Double-killer’s Christmas gift: Loyalist murderer among more than 30 lifers released from prison for festive break
A loyalist double killer was among scores of prisoners who were freed from jail over the Christmas period.
UDA murderer Robert “Rab” Molyneaux was one of 108 inmates, including 31 lifers, granted Christmas home leave by the Northern Ireland Prison Service.
Molyneaux was given two life sentences in 1988 for the murders of Catholic men James Meighan, 22, and Eddie Campbell, 40, who were killed separately in 1987.
He was freed under the terms of the Good Friday Agreement in 1998 but has been slung back in jail twice since then, most recently last year over alleged paramilitary activity.
Last night Mr Meighan’s sister branded the murderer’s festive freedom “terrible” saying she had not been told that her brother’s killer would be temporarily released.
“It’s terrible, we didn’t even know he was getting out,” said Michelle Meighan. “He (Molyneaux) knows how we feel, the system is a joke.
“They don’t bother with families, we are treated as second-class citizens to these killers.”
In July 1987, Molyneaux was part of a UFF/UDA gang that abducted and murdered Catholic taxi driver Edward Campbell.
Mr Campbell was shot dead and his body dumped at a disused quarry on the outskirts of north Belfast.
Molyneaux was also a member of the gang that shot dead James Pius Meighan in north Belfast in September 1987.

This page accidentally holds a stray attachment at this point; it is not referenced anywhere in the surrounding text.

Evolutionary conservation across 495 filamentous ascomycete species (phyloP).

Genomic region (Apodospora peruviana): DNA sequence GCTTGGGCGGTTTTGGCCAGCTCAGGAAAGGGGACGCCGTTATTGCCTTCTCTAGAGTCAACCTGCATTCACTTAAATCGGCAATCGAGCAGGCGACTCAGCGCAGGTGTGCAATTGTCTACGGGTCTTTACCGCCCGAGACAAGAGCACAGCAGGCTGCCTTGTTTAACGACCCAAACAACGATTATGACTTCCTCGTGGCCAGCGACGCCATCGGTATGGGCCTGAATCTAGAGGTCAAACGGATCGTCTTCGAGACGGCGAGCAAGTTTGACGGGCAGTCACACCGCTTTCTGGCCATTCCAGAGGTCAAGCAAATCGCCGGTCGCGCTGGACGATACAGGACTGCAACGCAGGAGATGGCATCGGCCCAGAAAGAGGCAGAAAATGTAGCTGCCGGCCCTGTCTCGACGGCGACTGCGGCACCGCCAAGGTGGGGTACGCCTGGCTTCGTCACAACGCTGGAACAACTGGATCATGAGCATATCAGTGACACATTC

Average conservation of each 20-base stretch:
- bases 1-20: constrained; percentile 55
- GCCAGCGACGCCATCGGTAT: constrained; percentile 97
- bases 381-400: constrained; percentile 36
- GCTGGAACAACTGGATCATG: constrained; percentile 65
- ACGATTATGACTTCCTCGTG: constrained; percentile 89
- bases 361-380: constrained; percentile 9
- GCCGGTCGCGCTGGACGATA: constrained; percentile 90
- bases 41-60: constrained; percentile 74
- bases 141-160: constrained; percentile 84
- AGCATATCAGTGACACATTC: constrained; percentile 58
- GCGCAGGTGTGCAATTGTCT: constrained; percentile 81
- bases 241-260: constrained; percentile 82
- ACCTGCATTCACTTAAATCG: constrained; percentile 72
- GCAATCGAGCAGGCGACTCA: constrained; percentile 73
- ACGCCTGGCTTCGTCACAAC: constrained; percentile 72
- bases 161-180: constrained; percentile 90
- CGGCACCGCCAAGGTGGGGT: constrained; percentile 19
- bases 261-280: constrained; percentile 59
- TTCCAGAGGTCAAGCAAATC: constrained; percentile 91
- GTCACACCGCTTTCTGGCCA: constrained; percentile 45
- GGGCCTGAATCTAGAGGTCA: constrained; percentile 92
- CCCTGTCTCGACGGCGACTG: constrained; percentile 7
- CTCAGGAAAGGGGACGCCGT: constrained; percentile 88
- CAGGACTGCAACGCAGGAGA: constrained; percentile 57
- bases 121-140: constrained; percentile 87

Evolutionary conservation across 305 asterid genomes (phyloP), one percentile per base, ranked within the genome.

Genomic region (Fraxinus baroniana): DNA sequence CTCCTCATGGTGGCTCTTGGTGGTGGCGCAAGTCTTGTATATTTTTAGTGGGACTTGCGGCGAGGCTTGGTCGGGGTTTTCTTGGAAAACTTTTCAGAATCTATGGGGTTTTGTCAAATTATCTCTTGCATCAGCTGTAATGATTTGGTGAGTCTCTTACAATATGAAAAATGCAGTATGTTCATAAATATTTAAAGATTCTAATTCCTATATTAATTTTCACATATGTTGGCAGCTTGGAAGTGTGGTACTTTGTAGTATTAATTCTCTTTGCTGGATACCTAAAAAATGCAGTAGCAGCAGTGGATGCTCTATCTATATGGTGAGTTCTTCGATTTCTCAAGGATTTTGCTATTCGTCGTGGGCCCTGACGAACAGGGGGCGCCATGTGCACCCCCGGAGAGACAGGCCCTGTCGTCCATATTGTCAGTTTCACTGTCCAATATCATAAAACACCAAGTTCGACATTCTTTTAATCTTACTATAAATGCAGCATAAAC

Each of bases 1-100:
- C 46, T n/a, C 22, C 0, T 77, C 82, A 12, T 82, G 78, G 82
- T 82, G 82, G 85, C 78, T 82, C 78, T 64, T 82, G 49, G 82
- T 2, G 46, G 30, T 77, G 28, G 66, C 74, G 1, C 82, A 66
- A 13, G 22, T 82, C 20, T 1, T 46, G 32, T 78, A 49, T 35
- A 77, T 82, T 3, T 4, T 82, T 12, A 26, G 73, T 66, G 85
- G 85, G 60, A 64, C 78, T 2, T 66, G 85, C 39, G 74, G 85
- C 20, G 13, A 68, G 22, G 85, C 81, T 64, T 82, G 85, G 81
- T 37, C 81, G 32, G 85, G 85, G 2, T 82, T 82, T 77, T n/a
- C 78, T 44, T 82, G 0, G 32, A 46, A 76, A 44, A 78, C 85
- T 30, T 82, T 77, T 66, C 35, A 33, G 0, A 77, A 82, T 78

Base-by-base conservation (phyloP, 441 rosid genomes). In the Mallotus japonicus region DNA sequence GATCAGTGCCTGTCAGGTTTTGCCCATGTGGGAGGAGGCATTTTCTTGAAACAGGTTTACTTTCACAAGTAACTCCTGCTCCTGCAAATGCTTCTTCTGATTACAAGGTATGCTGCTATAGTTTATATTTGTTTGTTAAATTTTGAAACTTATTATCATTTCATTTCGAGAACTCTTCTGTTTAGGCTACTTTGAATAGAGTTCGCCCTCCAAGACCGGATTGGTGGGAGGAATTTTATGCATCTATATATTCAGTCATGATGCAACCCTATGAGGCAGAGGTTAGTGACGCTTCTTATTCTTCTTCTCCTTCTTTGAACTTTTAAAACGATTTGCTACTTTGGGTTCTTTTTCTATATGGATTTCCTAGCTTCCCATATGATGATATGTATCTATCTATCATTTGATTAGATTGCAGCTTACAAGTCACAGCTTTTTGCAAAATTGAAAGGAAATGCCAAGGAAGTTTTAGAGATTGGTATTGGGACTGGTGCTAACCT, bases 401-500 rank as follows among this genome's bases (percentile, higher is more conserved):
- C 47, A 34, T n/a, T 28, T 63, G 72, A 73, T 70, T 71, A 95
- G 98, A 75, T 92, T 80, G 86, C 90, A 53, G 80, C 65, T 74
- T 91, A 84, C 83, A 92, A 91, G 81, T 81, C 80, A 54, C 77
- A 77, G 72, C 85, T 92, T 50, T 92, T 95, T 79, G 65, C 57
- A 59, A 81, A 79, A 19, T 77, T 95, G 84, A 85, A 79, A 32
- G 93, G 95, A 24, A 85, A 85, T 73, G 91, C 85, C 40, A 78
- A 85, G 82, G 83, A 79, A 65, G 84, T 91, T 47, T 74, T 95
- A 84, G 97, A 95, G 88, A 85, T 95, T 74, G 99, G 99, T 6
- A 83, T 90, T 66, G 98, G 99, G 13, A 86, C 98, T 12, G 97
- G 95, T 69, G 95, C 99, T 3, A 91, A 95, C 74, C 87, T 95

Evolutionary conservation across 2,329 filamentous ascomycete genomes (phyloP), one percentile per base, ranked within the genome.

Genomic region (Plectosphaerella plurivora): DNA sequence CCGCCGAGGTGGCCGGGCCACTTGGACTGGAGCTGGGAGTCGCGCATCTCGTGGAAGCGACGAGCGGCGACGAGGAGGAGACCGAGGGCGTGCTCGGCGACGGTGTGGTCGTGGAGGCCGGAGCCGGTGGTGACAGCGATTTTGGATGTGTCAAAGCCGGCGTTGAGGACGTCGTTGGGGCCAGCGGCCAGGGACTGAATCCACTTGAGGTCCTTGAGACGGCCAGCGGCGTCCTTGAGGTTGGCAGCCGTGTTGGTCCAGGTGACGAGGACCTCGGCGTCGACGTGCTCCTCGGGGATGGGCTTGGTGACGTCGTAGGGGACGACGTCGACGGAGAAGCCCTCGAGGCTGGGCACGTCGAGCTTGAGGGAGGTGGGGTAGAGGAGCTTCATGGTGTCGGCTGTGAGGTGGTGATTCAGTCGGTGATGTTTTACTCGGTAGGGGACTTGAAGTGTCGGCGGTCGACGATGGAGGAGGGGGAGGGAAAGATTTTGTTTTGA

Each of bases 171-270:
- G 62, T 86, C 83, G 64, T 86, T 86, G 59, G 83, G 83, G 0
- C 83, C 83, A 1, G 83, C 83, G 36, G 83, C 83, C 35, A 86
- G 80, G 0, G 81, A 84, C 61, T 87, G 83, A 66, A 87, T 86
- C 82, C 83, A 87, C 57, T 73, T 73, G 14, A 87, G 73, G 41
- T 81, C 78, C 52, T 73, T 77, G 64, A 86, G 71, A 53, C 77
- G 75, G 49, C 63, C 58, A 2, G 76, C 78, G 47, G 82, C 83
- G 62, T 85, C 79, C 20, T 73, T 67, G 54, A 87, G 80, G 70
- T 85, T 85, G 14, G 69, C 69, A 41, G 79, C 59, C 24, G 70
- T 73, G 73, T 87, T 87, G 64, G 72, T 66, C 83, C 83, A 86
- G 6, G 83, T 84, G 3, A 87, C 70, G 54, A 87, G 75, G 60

Mr Meighan, from the New Lodge area, was sitting with his fiancée in a car in the Ballysillan area when a man approached the vehicle and shot him twice in the head.
Molyneaux was one of five men jailed in 1988 over the killing of Mr Meighan. He was given a second life sentence after admitting his role in the killing of Mr Campbell.
The trial judges said both men were killed for no other reason than their religion.
In a prison interview with Sunday Life earlier this year Molyneaux, 49, said the murders still haunt him and blamed the late Rev Ian Paisley’s “hate-filled” rhetoric for driving him to kill.
“I am sure hearing this would make their families feel sick, and I don’t want to insult their intelligence, but if it helped bring closure to them by speaking to me I would do it.
“I would sit down with them privately and say sorry,” he said.
“It was Paisley’s rhetoric that got loyalists on the streets and then he wanted nothing more to do with it.”
He added: “I was a sectarian bigot. I believed that what I was doing was something I had to do.”
In total 108 prisoners have been granted temporary freedom this year under schemes for those serving set sentences and those given life terms.
Of those, 51 were released from Magilligan prison in Co Londonderry with 44 walking out of Magahberry jail near Lisburn.
Among them were 31 prisoners who are serving life sentences but who are within three years of their tariff, the minimum jail term they have to serve.